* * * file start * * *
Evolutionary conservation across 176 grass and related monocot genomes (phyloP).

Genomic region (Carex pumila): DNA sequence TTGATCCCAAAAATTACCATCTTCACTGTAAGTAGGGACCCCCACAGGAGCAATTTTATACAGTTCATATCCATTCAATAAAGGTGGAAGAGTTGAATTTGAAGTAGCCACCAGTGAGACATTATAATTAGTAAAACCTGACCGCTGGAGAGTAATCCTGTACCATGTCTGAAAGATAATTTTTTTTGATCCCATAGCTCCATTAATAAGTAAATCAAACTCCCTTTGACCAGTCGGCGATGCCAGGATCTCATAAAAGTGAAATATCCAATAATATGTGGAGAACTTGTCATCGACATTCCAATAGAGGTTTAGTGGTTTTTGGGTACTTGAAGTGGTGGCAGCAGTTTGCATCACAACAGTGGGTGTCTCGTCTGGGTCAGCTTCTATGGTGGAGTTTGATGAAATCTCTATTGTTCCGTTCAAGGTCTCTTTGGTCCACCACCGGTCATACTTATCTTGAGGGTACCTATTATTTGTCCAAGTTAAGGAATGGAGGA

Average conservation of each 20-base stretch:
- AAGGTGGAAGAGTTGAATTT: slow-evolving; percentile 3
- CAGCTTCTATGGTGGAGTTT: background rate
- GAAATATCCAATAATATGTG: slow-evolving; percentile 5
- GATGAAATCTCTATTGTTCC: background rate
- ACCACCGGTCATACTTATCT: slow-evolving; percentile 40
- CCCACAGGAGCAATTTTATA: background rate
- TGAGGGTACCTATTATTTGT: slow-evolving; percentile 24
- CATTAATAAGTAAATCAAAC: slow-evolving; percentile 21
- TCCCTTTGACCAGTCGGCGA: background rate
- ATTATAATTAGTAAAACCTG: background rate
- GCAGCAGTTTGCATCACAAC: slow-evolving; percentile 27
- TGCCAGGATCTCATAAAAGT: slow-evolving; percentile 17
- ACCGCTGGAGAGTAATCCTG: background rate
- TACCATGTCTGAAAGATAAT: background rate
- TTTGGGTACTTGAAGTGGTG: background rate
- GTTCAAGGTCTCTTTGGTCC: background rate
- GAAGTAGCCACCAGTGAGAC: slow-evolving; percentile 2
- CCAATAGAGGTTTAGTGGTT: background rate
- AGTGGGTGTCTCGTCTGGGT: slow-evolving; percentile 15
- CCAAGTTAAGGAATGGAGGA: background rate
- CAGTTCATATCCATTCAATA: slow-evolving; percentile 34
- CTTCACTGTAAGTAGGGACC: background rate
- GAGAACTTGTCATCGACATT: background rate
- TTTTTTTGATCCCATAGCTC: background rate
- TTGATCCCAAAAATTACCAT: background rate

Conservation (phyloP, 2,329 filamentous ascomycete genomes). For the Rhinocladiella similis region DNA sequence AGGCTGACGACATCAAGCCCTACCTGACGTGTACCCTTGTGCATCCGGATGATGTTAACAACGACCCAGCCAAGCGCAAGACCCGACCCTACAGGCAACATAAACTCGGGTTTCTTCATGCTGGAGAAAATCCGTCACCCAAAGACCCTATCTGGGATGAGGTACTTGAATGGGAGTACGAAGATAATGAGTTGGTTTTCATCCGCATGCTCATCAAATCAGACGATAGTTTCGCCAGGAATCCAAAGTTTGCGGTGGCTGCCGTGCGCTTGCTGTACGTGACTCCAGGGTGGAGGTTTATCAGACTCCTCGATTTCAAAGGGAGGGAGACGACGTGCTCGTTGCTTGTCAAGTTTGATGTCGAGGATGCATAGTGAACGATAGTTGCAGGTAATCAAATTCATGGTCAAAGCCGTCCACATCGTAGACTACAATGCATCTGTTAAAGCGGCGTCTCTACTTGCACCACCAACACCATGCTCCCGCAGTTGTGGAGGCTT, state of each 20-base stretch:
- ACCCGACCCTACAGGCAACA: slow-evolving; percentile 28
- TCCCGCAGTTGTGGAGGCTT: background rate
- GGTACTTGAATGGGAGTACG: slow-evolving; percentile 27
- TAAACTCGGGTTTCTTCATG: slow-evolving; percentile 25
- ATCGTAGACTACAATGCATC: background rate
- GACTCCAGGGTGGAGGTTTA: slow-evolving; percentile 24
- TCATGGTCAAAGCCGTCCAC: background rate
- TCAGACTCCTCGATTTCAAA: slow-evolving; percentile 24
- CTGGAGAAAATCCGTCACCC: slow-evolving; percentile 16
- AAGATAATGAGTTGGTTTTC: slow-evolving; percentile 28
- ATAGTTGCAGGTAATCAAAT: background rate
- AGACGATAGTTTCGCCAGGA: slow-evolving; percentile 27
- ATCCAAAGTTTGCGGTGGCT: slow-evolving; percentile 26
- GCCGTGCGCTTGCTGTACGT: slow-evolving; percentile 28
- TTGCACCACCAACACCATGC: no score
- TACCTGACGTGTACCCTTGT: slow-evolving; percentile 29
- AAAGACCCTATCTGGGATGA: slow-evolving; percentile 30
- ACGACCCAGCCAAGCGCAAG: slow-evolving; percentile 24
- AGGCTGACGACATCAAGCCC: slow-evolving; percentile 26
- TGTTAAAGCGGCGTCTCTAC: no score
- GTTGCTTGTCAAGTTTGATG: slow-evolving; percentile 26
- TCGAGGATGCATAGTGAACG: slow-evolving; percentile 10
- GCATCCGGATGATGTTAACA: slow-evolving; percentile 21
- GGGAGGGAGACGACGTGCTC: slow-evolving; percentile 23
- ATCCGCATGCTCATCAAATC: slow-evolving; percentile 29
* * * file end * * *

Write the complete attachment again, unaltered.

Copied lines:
Evolutionary conservation across 176 grass and related monocot genomes (phyloP).

Genomic region (Carex pumila): DNA sequence TTGATCCCAAAAATTACCATCTTCACTGTAAGTAGGGACCCCCACAGGAGCAATTTTATACAGTTCATATCCATTCAATAAAGGTGGAAGAGTTGAATTTGAAGTAGCCACCAGTGAGACATTATAATTAGTAAAACCTGACCGCTGGAGAGTAATCCTGTACCATGTCTGAAAGATAATTTTTTTTGATCCCATAGCTCCATTAATAAGTAAATCAAACTCCCTTTGACCAGTCGGCGATGCCAGGATCTCATAAAAGTGAAATATCCAATAATATGTGGAGAACTTGTCATCGACATTCCAATAGAGGTTTAGTGGTTTTTGGGTACTTGAAGTGGTGGCAGCAGTTTGCATCACAACAGTGGGTGTCTCGTCTGGGTCAGCTTCTATGGTGGAGTTTGATGAAATCTCTATTGTTCCGTTCAAGGTCTCTTTGGTCCACCACCGGTCATACTTATCTTGAGGGTACCTATTATTTGTCCAAGTTAAGGAATGGAGGA

Average conservation of each 20-base stretch:
- AAGGTGGAAGAGTTGAATTT: slow-evolving; percentile 3
- CAGCTTCTATGGTGGAGTTT: background rate
- GAAATATCCAATAATATGTG: slow-evolving; percentile 5
- GATGAAATCTCTATTGTTCC: background rate
- ACCACCGGTCATACTTATCT: slow-evolving; percentile 40
- CCCACAGGAGCAATTTTATA: background rate
- TGAGGGTACCTATTATTTGT: slow-evolving; percentile 24
- CATTAATAAGTAAATCAAAC: slow-evolving; percentile 21
- TCCCTTTGACCAGTCGGCGA: background rate
- ATTATAATTAGTAAAACCTG: background rate
- GCAGCAGTTTGCATCACAAC: slow-evolving; percentile 27
- TGCCAGGATCTCATAAAAGT: slow-evolving; percentile 17
- ACCGCTGGAGAGTAATCCTG: background rate
- TACCATGTCTGAAAGATAAT: background rate
- TTTGGGTACTTGAAGTGGTG: background rate
- GTTCAAGGTCTCTTTGGTCC: background rate
- GAAGTAGCCACCAGTGAGAC: slow-evolving; percentile 2
- CCAATAGAGGTTTAGTGGTT: background rate
- AGTGGGTGTCTCGTCTGGGT: slow-evolving; percentile 15
- CCAAGTTAAGGAATGGAGGA: background rate
- CAGTTCATATCCATTCAATA: slow-evolving; percentile 34
- CTTCACTGTAAGTAGGGACC: background rate
- GAGAACTTGTCATCGACATT: background rate
- TTTTTTTGATCCCATAGCTC: background rate
- TTGATCCCAAAAATTACCAT: background rate

Conservation (phyloP, 2,329 filamentous ascomycete genomes). For the Rhinocladiella similis region DNA sequence AGGCTGACGACATCAAGCCCTACCTGACGTGTACCCTTGTGCATCCGGATGATGTTAACAACGACCCAGCCAAGCGCAAGACCCGACCCTACAGGCAACATAAACTCGGGTTTCTTCATGCTGGAGAAAATCCGTCACCCAAAGACCCTATCTGGGATGAGGTACTTGAATGGGAGTACGAAGATAATGAGTTGGTTTTCATCCGCATGCTCATCAAATCAGACGATAGTTTCGCCAGGAATCCAAAGTTTGCGGTGGCTGCCGTGCGCTTGCTGTACGTGACTCCAGGGTGGAGGTTTATCAGACTCCTCGATTTCAAAGGGAGGGAGACGACGTGCTCGTTGCTTGTCAAGTTTGATGTCGAGGATGCATAGTGAACGATAGTTGCAGGTAATCAAATTCATGGTCAAAGCCGTCCACATCGTAGACTACAATGCATCTGTTAAAGCGGCGTCTCTACTTGCACCACCAACACCATGCTCCCGCAGTTGTGGAGGCTT, state of each 20-base stretch:
- ACCCGACCCTACAGGCAACA: slow-evolving; percentile 28
- TCCCGCAGTTGTGGAGGCTT: background rate
- GGTACTTGAATGGGAGTACG: slow-evolving; percentile 27
- TAAACTCGGGTTTCTTCATG: slow-evolving; percentile 25
- ATCGTAGACTACAATGCATC: background rate
- GACTCCAGGGTGGAGGTTTA: slow-evolving; percentile 24
- TCATGGTCAAAGCCGTCCAC: background rate
- TCAGACTCCTCGATTTCAAA: slow-evolving; percentile 24
- CTGGAGAAAATCCGTCACCC: slow-evolving; percentile 16
- AAGATAATGAGTTGGTTTTC: slow-evolving; percentile 28
- ATAGTTGCAGGTAATCAAAT: background rate
- AGACGATAGTTTCGCCAGGA: slow-evolving; percentile 27
- ATCCAAAGTTTGCGGTGGCT: slow-evolving; percentile 26
- GCCGTGCGCTTGCTGTACGT: slow-evolving; percentile 28
- TTGCACCACCAACACCATGC: no score
- TACCTGACGTGTACCCTTGT: slow-evolving; percentile 29
- AAAGACCCTATCTGGGATGA: slow-evolving; percentile 30
- ACGACCCAGCCAAGCGCAAG: slow-evolving; percentile 24
- AGGCTGACGACATCAAGCCC: slow-evolving; percentile 26
- TGTTAAAGCGGCGTCTCTAC: no score
- GTTGCTTGTCAAGTTTGATG: slow-evolving; percentile 26
- TCGAGGATGCATAGTGAACG: slow-evolving; percentile 10
- GCATCCGGATGATGTTAACA: slow-evolving; percentile 21
- GGGAGGGAGACGACGTGCTC: slow-evolving; percentile 23
- ATCCGCATGCTCATCAAATC: slow-evolving; percentile 29